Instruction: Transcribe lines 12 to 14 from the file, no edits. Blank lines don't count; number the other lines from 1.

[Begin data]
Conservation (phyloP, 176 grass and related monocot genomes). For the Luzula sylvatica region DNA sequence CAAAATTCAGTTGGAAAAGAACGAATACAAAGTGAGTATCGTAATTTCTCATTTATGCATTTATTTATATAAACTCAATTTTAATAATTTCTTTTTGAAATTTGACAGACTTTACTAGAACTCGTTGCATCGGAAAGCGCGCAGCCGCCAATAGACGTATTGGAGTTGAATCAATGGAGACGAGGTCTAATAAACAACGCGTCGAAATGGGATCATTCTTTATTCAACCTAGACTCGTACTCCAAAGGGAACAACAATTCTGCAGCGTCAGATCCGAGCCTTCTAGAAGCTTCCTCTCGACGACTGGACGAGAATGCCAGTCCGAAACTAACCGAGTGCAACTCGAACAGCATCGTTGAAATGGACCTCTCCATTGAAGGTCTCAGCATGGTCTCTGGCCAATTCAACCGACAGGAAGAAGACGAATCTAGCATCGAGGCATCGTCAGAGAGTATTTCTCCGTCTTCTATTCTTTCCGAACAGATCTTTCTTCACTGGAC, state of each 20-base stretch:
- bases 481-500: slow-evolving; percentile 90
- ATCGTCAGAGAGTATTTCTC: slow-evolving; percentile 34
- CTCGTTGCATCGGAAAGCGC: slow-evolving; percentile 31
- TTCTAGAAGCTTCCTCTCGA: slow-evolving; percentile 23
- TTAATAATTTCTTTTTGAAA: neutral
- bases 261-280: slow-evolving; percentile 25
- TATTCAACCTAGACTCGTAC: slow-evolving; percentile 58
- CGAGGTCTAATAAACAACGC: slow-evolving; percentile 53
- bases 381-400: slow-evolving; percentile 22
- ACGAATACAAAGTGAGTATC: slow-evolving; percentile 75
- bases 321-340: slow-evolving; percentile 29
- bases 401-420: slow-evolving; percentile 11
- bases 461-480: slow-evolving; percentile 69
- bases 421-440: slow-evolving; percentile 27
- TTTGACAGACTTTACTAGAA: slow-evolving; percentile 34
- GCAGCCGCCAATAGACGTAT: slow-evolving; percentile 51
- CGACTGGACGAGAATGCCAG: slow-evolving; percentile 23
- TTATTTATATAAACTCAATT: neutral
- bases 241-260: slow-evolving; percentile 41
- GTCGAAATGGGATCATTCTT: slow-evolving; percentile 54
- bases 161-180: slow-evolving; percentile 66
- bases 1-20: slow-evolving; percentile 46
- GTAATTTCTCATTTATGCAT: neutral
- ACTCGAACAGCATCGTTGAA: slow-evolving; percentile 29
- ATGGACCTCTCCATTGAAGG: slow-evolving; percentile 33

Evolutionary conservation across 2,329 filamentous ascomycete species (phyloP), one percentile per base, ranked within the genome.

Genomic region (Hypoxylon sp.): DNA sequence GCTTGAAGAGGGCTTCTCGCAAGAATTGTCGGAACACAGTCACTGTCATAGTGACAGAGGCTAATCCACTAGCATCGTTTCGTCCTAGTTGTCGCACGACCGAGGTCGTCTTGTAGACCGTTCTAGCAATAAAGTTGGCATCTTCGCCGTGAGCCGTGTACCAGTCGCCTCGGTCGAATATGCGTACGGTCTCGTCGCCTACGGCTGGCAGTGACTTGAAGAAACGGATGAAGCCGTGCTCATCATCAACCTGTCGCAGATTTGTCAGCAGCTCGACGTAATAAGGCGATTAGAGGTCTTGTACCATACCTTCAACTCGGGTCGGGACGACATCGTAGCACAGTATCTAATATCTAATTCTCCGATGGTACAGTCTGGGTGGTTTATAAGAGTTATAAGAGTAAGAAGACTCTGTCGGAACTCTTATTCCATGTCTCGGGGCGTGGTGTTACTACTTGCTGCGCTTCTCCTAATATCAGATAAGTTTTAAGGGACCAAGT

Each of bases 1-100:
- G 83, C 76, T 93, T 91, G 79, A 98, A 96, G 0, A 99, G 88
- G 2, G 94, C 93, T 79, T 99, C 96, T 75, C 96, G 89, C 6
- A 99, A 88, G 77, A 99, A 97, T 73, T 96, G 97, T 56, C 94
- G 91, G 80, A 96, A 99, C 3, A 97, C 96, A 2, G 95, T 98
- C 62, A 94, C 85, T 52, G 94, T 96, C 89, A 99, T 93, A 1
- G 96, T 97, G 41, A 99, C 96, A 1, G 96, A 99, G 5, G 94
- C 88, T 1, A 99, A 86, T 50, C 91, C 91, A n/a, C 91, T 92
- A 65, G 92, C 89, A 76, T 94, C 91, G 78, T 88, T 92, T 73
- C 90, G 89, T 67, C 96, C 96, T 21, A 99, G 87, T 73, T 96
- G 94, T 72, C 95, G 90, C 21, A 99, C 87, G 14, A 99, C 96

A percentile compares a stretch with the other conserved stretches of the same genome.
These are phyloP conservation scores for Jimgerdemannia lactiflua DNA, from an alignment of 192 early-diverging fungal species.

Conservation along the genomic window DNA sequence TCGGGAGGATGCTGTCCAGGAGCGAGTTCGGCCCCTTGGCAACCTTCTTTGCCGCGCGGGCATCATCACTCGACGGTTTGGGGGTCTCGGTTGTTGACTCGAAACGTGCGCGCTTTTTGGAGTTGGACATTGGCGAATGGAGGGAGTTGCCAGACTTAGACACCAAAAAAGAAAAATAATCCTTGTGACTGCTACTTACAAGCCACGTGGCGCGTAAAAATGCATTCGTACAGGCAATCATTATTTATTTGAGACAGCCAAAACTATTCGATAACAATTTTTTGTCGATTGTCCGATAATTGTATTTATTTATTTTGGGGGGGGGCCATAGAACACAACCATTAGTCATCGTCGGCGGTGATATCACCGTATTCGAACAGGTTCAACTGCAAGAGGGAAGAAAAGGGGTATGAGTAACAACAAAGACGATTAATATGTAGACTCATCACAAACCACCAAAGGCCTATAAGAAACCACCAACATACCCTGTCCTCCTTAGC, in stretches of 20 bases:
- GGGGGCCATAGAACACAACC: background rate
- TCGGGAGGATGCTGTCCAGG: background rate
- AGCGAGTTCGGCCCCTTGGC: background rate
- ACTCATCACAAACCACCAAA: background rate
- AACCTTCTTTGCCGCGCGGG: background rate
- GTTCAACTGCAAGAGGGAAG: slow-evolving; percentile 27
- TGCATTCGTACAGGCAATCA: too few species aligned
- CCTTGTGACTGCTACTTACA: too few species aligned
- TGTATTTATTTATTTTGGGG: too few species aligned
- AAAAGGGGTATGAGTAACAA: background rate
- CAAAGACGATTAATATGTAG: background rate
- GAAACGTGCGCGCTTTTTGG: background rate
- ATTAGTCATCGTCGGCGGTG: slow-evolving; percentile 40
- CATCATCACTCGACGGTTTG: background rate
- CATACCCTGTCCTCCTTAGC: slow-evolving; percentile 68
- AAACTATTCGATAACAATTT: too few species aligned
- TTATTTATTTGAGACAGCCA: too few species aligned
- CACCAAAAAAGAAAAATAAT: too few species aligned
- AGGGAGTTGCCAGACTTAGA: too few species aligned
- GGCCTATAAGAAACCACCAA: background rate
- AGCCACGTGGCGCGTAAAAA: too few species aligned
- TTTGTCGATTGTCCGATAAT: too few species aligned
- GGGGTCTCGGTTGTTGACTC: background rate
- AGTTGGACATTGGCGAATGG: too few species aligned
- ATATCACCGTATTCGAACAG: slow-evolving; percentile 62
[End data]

- bases 321-340: slow-evolving; percentile 29
- bases 401-420: slow-evolving; percentile 11
- bases 461-480: slow-evolving; percentile 69